Finland to become a leader in measuring the effects of design

Tea trolley, '900', wood, ceramic, plastic, cane, rubber, designed by Alvar Aalto, made by Artek, Finland, 1936-37

Last year Dhub published an article on Australia’s need to increase productivity with investment in integrated business strategy to strengthen the manufacturing sector. The proposal will increase the success of creative ventures such as those undertaken by designers while improving Australia’s competitiveness on a global scale through improved skill base. With a pinch of ‘risk-taking’ and big dose to trust and investment Professor Roy Green from UTS Business School, outlined how this can be done to emulate the productivity success experienced by other countries around the world.

We have always supported the link between good design and the economy however if you have been wondering how a ‘return on investment’ (ROI) in design is measured the Finnish may have come up with a solution. Recently the Design ROI research project carried out in Finland between 09/2011–09/2012, aimed at developing both a model and indicators to measure the benefits of design investments. The project was funded by the Aalto University, Tekes – the Finnish Funding Agency for Technology and Innovation, World Design Capital Helsinki 2012 and fifteen member agencies of Finnish Design Business Association FDBA. This project creates a common language between design and business. Design ROI will be a tool for companies and design agencies for measuring and predicting financial outcomes of design.


Design ROI will be a tool for companies and design agencies for measuring and predicting financial outcomes of design. The project was initiated by the design agencies need to be able to evaluate their work and is especially valuable for the SME (Small and Medium Enterprise) sector of business life. The Design ROI project was carried out with the support of the World Design Capital Helsinki 2012 year and was a part of its program. One of the core objectives of the design capital year is to increase the understanding of design’s role as a promoter of business life and economics. Measurement of design is a major cornerstone of success in business economics and long awaited by both business life, design agencies and the public sector.

Design impacts have been measured earlier. In Great Britain an average design investment has been calculated to multiply the turnover by 2.25 when compared with the invested resources. In Denmark companies investing in design have gained a growth 22 % greater than companies that have not invested in design and the difference will rise up to 40 % when talking about continuous investing. Design ROI is a trailblazer in compacting the collected data into a tool. Professor Jaakko Aspara from Aalto University comments:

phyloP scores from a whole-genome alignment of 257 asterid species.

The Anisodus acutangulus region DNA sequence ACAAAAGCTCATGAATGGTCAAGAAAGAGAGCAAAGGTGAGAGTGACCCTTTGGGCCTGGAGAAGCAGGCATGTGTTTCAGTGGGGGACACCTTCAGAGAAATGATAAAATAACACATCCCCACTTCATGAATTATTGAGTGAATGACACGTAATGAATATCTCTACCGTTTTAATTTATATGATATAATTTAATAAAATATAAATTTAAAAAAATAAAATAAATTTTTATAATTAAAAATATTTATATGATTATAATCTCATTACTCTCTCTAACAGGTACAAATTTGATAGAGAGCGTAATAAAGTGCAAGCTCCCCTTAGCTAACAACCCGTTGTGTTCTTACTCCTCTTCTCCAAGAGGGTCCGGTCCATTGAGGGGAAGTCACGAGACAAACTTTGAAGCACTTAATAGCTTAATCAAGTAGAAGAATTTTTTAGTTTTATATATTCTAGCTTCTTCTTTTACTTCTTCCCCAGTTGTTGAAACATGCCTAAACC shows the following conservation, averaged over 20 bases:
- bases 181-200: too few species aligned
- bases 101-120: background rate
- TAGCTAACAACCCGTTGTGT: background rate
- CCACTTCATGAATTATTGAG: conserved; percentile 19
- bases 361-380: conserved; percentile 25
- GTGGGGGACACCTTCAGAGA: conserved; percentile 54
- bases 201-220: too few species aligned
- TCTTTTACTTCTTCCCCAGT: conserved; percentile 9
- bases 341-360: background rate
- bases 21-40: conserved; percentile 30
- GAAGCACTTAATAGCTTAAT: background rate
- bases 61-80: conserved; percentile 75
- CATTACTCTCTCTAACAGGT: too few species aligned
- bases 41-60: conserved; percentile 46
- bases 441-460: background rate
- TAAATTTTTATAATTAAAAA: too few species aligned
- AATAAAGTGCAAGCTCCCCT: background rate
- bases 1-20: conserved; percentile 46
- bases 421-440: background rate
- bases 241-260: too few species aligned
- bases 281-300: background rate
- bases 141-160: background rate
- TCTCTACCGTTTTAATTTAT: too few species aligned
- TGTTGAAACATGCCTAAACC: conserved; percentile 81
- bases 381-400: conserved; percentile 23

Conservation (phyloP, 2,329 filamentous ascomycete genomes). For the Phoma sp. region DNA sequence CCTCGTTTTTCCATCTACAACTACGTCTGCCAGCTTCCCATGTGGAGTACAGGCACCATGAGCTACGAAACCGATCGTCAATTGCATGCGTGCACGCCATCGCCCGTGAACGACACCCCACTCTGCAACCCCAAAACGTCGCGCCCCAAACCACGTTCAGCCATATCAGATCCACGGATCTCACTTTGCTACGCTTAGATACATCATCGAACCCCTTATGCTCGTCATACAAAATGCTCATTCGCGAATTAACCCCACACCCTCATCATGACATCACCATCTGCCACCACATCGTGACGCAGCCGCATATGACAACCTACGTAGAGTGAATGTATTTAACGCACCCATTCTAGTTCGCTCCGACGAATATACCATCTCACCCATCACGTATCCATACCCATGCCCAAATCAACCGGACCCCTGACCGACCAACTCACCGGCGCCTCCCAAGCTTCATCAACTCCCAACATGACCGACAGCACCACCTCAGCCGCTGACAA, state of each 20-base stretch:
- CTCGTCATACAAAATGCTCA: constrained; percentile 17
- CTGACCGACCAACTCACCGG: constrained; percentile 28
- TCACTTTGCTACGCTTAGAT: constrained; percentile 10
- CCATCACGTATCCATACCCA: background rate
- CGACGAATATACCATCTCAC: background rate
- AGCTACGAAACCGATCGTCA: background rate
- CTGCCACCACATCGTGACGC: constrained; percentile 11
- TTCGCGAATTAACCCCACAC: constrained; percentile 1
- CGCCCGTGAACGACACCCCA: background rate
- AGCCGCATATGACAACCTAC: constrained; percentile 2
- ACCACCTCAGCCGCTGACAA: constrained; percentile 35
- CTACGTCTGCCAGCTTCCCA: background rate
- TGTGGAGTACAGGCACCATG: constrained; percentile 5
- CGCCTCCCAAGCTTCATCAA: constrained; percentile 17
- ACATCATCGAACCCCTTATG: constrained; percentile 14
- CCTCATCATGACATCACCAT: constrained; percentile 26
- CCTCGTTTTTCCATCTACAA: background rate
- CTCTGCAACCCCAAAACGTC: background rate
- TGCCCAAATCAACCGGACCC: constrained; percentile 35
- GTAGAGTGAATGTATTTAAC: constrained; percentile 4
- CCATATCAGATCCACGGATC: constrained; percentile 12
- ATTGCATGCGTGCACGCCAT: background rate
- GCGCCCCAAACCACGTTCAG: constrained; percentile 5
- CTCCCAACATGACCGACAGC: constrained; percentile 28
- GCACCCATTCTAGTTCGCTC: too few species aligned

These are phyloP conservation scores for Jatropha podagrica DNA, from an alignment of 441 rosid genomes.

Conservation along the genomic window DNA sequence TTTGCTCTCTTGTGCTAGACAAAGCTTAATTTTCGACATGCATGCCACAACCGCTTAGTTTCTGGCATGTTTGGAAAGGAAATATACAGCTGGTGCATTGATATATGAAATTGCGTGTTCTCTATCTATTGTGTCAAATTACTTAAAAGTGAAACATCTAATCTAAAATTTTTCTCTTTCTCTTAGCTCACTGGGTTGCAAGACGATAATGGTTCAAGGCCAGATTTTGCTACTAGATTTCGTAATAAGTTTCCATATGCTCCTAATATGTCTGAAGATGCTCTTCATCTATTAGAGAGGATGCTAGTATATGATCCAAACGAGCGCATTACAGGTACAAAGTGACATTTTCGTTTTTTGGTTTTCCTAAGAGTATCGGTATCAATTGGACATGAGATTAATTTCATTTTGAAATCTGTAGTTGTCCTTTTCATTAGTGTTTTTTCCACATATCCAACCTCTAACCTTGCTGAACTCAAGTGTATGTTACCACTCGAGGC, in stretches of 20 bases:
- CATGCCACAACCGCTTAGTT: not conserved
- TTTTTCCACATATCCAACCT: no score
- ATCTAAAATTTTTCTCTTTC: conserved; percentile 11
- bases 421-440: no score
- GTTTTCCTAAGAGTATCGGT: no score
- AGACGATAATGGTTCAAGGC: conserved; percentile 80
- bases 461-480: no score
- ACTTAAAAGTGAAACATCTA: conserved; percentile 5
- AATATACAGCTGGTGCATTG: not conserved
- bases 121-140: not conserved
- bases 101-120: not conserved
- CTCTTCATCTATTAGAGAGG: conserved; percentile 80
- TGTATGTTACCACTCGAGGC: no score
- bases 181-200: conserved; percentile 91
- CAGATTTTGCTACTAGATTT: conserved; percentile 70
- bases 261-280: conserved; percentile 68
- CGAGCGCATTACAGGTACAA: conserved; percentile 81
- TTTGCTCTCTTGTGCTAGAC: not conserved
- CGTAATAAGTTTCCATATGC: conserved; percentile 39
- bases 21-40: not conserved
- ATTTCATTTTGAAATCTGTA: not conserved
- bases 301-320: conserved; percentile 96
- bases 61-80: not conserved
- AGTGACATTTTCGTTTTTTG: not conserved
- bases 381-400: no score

“From an exploratory point of view Design ROI is a very ambitious project. We have such knowledge of design and business management in Finland that there is a good reason to presume that we will succeed in this challenge. Design ROI is a concrete solution to an extremely large problem that has delayed the impact of the otherwise well-developed design sector on society.”

In business economics, the greatest impacts of design know-how may still lie ahead as, despite its reputation, the Finnish business life utilises design often only on a tactic level where design is typically understood as designing the characteristics and appearance of a product. This implies that design projects are not seen as being part of strategic decision-making of an enterprise. Several companies also still perceive that design has nothing to contribute to their business activities and that, due to the lack of indicators, justifying investments in design is difficult. Project Manager Antti Pitkänen, Design ROI, clarifies:

“Our tool aids at not only measuring the outcome of design but also at understanding design more broadly. There is a huge growth potential in Finland in companies where design is either a totally unfamiliar activity or it is utilised occasionally. A great part of Finnish exports relies on design and this export asset could be exploited even more.”

The Design ROI project by the Finnish Design Business Association FDBA and Aalto University has a central role in the program of the World Design Capital Helsinki 2012 year. The newly launched tool confirms the new role of design in business life. The theme was to continue in November anticipation of the National Design Policy of Finland to be published. The Design ROI project and development of the tool will continue with partners after the design capital year of 2012 – with an even more successful Finland as its goal.

Design ROI research report can be downloaded (in Finnish) here and from (website in Finnish).